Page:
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The governor of South Carolina wants the hacker(s) that got away with sensitive information on millions of state's residents slammed against the wall! You can bet that three quarter of the state's residents whose unencrypted social security numbers were stolen, would like to do the same. The bad news is that it looks like the attack came from a foreign country so no slamming is in the cards. Unlike the governor, I suspect that the residents also would like to slam those responsible for protecting their highly sensitive data as more information gets out about the lack of basic safeguards that could've significantly reduced the risk of harm to those affected. I say the chance of finding someone to slam here is better—How about slamming the governor (figuratively speaking of course) as the chief executive and where the buck should stop! Let's face it, when a well-organized hacking group decides to break into a network there's no guarantee that any practical safeguards can stop them but the electronic data that they are after can be better protected using NIST based encryption, for example. This can also qualify the incident for exception from federal and state data breach notification laws. Most hackers, just like fraudsters, look for vulnerable networks and barriers that can be easily breached and lead them to unprotected PII and PHI data.
As a "reactive" response to this devastating data breach incident, the governor has directed all cabinet agencies to immediately designate an information technology officer to work with the state Inspector General to improve the state's information security policies and procedures. Does it always have to take a breach before the decision-makers recognize the need for and prioritize information security? Sadly this is more often the case. This can be said about many companies in the private sector as well. Unlike the banking industry where information security has been a high priority for over a decade, other industries like Healthcare, find themselves under siege and unprepared for the ever increasing cyber attacks. In addition they suffer from traditional security and privacy weaknesses including ineffective employee training, policies and procedures and a lack of incident response planning. Although technology plays an important role in creating and closing vulnerabilities, you can't ignore the human factor.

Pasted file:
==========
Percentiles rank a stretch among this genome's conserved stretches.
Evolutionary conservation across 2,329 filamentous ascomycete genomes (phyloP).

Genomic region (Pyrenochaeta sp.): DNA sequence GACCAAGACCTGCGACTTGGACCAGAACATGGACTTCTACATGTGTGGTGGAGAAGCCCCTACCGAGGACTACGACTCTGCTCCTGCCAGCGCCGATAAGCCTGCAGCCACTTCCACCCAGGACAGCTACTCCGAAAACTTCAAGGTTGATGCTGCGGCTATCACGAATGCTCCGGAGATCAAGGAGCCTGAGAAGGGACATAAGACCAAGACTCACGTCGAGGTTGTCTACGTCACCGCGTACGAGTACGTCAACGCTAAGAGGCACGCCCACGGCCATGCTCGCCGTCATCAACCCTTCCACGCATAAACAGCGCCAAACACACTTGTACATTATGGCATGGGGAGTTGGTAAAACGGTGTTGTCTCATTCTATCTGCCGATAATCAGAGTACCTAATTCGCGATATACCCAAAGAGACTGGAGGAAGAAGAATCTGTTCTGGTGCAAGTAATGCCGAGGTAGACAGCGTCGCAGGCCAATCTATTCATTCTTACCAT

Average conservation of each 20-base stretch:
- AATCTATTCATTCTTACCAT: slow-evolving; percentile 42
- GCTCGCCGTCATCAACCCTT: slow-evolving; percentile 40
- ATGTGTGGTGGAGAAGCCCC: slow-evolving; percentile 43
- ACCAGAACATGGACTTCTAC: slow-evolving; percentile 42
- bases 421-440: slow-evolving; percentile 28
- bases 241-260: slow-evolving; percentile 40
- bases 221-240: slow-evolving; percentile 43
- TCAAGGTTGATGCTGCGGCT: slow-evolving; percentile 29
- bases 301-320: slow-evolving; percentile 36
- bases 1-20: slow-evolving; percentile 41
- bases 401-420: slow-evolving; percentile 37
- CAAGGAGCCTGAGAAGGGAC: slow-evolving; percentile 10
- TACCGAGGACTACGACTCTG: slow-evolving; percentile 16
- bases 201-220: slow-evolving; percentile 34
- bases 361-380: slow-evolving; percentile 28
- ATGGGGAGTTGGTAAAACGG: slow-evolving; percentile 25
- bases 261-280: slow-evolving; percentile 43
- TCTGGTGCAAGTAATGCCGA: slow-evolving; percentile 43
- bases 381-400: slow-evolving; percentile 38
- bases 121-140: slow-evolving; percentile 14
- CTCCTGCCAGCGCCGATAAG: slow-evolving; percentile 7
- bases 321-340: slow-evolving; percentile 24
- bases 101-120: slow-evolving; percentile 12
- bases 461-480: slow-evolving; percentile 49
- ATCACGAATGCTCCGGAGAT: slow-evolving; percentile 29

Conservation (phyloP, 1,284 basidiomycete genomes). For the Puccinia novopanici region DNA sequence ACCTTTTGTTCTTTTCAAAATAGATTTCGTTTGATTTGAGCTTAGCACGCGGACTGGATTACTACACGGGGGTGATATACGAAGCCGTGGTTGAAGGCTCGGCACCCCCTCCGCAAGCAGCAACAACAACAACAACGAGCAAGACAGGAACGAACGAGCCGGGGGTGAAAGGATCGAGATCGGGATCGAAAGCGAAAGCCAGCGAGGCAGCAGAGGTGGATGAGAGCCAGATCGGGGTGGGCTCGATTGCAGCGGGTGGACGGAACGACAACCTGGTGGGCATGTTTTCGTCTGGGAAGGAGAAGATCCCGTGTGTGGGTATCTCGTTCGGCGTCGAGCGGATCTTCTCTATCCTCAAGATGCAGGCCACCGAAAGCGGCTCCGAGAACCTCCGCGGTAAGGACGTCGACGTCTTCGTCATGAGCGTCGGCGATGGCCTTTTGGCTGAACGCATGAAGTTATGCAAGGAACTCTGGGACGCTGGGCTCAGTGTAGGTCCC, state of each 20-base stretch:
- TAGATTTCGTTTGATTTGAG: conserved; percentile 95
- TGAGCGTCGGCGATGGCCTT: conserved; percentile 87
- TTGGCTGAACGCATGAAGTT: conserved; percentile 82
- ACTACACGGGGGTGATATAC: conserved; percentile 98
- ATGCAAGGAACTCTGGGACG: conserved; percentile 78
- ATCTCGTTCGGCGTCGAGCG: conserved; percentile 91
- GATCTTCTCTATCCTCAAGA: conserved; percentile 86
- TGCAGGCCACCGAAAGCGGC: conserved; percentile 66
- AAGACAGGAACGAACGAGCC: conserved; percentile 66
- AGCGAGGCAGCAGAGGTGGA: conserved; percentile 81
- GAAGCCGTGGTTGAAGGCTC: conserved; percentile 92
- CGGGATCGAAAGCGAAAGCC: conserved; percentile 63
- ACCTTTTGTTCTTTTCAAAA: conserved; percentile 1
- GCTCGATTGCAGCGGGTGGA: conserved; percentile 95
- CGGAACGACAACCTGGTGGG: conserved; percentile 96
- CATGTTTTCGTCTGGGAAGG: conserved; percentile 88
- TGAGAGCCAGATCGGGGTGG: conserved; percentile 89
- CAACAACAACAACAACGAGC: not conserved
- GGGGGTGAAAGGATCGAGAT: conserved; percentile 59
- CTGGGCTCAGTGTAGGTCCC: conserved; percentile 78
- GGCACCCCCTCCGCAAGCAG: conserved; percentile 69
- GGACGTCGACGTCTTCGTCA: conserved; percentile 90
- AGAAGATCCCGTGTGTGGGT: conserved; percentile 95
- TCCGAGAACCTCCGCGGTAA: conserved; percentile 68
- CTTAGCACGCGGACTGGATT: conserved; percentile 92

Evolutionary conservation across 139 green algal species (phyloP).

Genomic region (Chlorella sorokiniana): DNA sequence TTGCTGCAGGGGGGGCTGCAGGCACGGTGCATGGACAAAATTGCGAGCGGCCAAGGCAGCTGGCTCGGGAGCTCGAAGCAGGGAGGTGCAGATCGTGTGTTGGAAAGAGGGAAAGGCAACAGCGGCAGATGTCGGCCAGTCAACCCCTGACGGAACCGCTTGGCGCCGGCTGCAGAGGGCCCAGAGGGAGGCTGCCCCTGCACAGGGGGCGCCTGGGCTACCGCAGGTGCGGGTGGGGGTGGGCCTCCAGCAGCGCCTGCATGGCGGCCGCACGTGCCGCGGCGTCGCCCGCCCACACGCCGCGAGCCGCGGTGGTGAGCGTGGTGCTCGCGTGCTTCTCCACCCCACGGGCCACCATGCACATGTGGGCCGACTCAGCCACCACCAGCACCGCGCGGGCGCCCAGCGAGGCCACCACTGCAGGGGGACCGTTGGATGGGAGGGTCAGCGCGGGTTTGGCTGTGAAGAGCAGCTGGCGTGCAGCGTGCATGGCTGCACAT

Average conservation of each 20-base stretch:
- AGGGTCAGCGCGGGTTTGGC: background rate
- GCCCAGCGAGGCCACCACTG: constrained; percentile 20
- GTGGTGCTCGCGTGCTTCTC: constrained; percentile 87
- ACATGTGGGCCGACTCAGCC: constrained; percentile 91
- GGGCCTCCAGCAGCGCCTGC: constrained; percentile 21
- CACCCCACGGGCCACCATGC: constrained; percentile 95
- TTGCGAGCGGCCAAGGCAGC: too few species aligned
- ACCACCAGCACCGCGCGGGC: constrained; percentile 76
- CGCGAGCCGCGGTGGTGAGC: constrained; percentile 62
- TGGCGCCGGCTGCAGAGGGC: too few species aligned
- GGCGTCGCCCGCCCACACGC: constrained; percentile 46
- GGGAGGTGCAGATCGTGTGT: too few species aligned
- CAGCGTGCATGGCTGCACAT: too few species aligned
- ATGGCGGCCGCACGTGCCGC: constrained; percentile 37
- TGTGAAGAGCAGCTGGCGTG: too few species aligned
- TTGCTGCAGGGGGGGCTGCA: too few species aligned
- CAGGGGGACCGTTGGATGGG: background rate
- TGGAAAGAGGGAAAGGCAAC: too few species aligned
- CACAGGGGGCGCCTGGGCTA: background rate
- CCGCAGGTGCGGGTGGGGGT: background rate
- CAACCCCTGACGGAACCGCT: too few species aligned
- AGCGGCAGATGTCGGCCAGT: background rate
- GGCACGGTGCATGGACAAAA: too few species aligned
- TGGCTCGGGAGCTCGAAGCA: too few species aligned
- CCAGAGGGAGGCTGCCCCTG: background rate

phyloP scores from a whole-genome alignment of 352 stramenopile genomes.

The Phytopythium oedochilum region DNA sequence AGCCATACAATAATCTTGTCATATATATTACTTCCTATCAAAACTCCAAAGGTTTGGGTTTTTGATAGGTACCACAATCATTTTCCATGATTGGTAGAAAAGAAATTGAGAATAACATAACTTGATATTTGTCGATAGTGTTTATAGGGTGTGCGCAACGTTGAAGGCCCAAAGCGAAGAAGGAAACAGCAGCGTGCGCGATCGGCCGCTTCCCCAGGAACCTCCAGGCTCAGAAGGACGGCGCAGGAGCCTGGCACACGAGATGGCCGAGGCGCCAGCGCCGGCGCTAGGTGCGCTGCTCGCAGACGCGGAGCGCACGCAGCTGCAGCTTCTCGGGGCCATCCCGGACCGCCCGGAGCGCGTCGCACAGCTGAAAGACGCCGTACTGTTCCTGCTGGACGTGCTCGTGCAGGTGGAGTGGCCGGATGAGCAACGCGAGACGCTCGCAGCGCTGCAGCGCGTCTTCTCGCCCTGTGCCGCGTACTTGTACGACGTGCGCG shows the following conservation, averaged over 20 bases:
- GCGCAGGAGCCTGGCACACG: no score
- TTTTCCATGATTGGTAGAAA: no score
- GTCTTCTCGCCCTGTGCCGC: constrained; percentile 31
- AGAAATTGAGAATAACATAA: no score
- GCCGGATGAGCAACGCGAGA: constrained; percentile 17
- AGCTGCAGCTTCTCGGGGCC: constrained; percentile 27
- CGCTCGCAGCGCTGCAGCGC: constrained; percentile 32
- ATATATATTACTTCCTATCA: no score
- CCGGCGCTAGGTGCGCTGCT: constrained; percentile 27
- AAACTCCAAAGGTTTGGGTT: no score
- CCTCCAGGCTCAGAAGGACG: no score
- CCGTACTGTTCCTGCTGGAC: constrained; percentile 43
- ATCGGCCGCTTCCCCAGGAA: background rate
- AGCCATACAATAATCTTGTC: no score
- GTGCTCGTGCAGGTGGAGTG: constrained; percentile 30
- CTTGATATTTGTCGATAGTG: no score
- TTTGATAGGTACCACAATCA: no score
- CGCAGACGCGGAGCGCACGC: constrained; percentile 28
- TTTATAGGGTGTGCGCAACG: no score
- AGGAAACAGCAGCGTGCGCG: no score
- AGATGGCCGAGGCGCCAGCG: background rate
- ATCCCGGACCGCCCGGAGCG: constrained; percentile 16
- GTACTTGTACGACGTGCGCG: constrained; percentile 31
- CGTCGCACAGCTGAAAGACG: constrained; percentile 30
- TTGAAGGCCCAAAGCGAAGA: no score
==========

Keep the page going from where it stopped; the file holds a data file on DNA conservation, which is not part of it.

Halloween is still a few days away but South Carolina residents got tricked into thinking that their information was safe in the custody of their department of revenue. I decided to use the phone number (866-578-5422) provided to the affected residents to get a sense of what their experience will be like when they try to find out more about the situation and to protect themselves. Well, I am afraid that the process will not be too comforting. The automated answering system directed me to the Experian's id protection Website along with an activation code. I opted for the option to talk to a human and I was told by the "automated" system that I should call some other time and was disconnected. I was calling during the hours of operation for the call number according to the machine. The process felt very cold and un-caring and I suspect that the state's reputation will suffer – not only for not preventing the incident in the first place but also for how it is managing its response.
The best time to prepare for an incident is before it happens but you have to convince yourself and your entity that incidents are bound to happen but they don't have to result in a reported breach or a PR nightmare. Building and testing an incident response plan is a very useful investment and practical investment for any entity that collects and shares PII and PHI. How an entity responds to a breach and handles the interactions with those affected is the only opportunity to rehabilitate its image and reputation. This opportunity should not be squandered if the entity truly cares about its customers, employees and reputation.
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